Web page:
The advantage of DS over other MPS algorithms is that it bypasses the step of explicit calculation of the conditional distribution function (cdf), and as a result avoids many technical difficulties encountered in other algorithms. Since the TI is scanned randomly, a strategy equal to drawing a random value from a cdf, the simulation speed is increased considerably (Mariethoz et al., 2013). The DS algorithm can be applied to both categorical and continuous variables, as well as to multivariate cases. Another advantage, which has not been explored in the current study, is the possibility of using a very simple synthetic TI combined with a rotational field generated from structural readings of diamond-drill core, which would allow for more 'geologically-informed' simulations.
A detailed description of the DS algorithm, its parameters and their sensitivities, as well as practical considerations for different applications can be found in Mariethoz et al. (2012, 2013).
Practical application of the simulation algorithms
The algorithms have been applied to a data-set originating from Nyankanga deposit, Geita Gold Mine. The mine is located to the south of Lake Victoria in northwestern Tanzania. It is hosted within the Sukumaland Greenstone Belt of the Lake Victoria goldfields (Brayshaw, 2010). The local geology of the Nyankanga deposit comprises lens-shaped banded iron formation (BIF) packages with intercalations of intermediate and felsic intrusives termed 'diorites', and minor sedimentary rocks. The package is folded, faulted, sheared, and regularly cut by late-stage barren quartz porphyry (QP) dykes. Gold mineralization is localized along a distinct, shallowly dipping tabular shear zone. The highest grades are closely associated with BIFs, with sigmoidal or tabular orebodies. Within the diorite, the gold mineralization has a more erratic distribution and a lower average grade.
The local geology of the deposit lends itself well to the MPS simulation method. While the interface between BIF and diorite could be modelled successfully with conventional variogram-based techniques, they would have failed to reproduce continuous extensive sheets of barren dykes. The effect on the simulated mineral content was considered immaterial in the current case study; however, the issue was pursued to assist in future simulations.
The simulation was undertaken on a small portion of the deposit in the eastern part of the Nyankanga orebody. The location of the simulation volume in relation to the operating pit is shown in Figure 1.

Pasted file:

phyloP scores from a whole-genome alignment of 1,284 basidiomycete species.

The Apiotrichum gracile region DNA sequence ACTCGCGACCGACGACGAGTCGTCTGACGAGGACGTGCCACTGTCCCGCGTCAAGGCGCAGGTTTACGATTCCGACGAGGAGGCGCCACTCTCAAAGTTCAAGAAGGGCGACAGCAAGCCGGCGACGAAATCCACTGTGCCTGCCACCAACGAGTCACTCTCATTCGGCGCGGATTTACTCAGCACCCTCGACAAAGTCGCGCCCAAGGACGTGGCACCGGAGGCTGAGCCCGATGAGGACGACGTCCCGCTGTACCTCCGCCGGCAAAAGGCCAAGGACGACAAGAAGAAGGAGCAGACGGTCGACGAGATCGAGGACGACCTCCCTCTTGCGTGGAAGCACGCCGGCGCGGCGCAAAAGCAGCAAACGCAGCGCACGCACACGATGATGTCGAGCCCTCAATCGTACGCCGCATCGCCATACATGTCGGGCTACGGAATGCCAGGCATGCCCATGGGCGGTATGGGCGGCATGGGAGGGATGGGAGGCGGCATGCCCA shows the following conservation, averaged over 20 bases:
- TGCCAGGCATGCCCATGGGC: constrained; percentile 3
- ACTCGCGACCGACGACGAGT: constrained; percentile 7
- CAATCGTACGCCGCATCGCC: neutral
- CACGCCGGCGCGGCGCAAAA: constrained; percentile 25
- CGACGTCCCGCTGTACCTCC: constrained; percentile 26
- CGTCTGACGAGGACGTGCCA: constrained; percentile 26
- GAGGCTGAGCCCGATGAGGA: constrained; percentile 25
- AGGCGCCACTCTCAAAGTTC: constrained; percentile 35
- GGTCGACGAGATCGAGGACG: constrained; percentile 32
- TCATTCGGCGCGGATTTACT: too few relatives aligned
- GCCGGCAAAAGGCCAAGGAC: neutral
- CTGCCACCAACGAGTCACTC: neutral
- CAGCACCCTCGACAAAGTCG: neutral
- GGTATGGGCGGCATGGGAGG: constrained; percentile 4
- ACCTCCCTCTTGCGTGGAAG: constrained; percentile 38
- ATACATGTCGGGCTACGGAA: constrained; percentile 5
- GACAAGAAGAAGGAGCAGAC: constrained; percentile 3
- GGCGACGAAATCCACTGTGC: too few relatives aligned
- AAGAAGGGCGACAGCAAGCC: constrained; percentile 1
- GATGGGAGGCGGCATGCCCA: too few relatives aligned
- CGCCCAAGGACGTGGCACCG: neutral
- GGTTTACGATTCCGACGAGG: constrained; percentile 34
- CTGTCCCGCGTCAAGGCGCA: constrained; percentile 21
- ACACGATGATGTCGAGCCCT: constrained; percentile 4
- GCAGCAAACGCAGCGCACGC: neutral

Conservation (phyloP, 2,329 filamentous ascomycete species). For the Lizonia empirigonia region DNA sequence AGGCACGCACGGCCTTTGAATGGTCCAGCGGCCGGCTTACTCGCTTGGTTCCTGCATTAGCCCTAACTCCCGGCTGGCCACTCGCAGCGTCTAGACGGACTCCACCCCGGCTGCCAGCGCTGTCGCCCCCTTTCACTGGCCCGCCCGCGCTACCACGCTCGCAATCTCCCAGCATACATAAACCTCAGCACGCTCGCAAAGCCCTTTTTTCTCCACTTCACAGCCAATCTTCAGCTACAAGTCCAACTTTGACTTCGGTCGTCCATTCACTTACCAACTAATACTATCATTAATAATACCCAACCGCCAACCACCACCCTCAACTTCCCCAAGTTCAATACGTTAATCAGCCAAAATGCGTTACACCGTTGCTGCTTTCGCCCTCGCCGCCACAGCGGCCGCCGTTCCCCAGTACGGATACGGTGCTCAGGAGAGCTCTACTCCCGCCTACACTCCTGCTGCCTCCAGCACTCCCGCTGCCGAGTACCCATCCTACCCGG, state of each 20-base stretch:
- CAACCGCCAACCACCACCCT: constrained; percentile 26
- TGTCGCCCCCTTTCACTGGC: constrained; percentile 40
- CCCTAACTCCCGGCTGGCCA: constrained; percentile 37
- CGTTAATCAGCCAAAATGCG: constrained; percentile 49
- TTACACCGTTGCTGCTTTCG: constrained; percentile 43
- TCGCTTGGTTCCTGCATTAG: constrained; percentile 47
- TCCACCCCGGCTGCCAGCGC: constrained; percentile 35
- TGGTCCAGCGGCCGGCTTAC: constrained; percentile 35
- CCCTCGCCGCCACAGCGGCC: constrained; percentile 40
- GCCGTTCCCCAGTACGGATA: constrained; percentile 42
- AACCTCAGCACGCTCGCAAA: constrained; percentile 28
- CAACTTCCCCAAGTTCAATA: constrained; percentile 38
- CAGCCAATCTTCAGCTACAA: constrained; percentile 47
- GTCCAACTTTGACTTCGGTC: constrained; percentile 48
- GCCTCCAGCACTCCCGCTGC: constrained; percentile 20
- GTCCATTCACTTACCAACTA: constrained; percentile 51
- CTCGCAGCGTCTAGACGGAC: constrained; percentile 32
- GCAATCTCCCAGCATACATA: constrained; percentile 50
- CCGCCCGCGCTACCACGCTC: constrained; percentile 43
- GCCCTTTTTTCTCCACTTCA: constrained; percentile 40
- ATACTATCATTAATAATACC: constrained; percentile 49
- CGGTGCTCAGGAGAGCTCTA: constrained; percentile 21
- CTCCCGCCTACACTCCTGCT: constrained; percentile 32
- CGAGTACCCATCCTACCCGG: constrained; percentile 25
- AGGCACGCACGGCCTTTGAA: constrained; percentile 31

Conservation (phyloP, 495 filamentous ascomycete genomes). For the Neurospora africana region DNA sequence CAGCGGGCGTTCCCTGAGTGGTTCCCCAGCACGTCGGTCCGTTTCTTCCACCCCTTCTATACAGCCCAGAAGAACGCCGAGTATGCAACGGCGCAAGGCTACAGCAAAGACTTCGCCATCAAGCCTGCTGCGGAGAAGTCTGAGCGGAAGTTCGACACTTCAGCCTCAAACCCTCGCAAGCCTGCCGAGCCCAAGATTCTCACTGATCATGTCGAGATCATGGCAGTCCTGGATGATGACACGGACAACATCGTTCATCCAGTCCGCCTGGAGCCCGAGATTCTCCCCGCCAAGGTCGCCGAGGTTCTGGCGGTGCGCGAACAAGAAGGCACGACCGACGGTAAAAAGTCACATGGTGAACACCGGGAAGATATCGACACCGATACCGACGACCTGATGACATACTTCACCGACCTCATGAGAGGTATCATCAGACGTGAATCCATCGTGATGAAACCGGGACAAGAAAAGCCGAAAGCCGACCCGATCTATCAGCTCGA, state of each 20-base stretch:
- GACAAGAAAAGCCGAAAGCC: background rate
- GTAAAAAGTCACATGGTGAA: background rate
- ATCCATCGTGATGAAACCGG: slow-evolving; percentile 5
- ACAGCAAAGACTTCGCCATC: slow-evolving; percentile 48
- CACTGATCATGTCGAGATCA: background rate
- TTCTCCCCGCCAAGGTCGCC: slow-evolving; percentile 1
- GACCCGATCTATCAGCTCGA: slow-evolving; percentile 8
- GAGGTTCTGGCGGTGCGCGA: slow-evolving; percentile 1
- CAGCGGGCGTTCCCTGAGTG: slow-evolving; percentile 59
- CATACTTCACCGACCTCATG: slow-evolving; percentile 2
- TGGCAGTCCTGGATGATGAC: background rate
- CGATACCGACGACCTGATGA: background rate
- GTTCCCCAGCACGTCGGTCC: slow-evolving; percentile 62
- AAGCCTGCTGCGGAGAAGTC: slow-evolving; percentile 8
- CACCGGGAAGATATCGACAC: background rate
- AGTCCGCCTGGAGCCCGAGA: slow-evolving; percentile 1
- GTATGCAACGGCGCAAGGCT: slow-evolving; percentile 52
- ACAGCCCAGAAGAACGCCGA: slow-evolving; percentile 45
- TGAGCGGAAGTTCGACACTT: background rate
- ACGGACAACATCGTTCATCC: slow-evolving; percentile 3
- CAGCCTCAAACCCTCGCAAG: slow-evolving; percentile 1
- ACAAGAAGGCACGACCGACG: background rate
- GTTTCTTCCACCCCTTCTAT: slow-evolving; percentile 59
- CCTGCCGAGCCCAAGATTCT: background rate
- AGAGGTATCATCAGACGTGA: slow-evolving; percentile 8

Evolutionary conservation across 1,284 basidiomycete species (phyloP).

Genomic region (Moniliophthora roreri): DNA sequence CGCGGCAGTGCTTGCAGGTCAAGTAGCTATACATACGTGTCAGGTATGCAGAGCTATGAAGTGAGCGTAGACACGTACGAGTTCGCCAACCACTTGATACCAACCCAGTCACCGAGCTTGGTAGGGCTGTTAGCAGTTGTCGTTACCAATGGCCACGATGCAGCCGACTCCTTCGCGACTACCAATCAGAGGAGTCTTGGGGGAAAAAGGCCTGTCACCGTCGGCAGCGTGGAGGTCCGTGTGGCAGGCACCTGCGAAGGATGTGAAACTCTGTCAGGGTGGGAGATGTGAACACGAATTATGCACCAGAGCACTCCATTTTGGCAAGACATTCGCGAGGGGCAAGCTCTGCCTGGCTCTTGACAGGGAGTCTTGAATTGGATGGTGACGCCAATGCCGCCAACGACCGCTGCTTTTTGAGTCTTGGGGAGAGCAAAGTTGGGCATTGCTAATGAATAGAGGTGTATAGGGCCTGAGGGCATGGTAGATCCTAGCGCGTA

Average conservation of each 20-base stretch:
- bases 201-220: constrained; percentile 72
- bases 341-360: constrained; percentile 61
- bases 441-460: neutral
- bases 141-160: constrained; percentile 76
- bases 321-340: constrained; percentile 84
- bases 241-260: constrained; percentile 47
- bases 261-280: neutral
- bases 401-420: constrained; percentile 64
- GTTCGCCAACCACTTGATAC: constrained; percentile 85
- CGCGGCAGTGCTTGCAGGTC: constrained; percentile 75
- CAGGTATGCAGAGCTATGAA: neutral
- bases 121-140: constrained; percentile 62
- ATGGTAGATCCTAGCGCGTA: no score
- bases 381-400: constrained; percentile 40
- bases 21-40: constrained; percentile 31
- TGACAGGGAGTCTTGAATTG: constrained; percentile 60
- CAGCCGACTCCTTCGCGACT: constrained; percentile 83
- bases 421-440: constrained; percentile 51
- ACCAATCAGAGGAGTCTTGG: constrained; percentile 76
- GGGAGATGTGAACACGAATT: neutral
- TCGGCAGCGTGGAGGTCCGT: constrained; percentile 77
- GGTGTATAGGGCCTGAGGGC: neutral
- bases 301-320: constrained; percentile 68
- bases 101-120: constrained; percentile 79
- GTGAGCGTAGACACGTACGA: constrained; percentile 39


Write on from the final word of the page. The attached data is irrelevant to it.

The drill-hole data-set consists of 410 holes, 249 drilled by reverse circulation and 161 by diamond core drilling. The majority of the drill-holes are sampled at 1 m intervals. In the top portion of the deposit, dense grade-control drilling on a grid of 10 m (along easting) by 5 m (along northing) allowed for the definition of a well-informed TI (Figure 2).
Training image preparation
Choice of a TI for simulation of lithologies is of paramount importance in the application of MPS as it serves as the source of spatial patterns to be simulated.
A TI with 742 500 nodes evenly spaced at 2 m intervals was created. Three main lithologies ‒ BIF, intrusive diorite complex, and barren QP dykes ‒ were modelled and used for domaining the gold simulation. The boundary between BIF and diorite was modelled using a radial basis function method. QP dykes were modelled deterministically as tabular bodies. The resulting wireframes were used to code grid nodes in the TI (Figure 3).
A ZX sectional view of the resulting TI is shown in Figure 4.
Training image trial simulation
A trial simulation was performed over the volume of the TI to ensure good overall reproducibility of the patterns contained in the image and to confirm the choice of simulation parameters before applying the TI to the main volume of interest.
In the unconditional simulation, the connectivity of dykes posed a major challenge, while simulated BIF and diorite shapes were reproduced quite reasonably. A number of parameters were tested, but none of them seemed to improve the connectivity dramatically. A comparison of the TI and the pattern derived by unconditional simulation is given in Figure 5.
Conditional simulation within the TI volume allowed for better connectivity of dykes, the high density of conditioning data being the main contributing factor. Honouring of the global lithology proportions was good, considering that no global proportions were specified in the simulation input. The comparison is presented in Table I.
The results of the gold simulation in all three lithology types were compared with the main statistics and gold distributions in the cumulative distribution plots of Figure 7. These diagrams illustrate the extent to which simulated output has honoured the conditioning data.
Indicator variograms for the simulated realizations of BIF and diorite lithologies from the TI in the principal directions of continuity (blue) compare well with the input variogram models for both lithologies (red), as shown in Figure 8.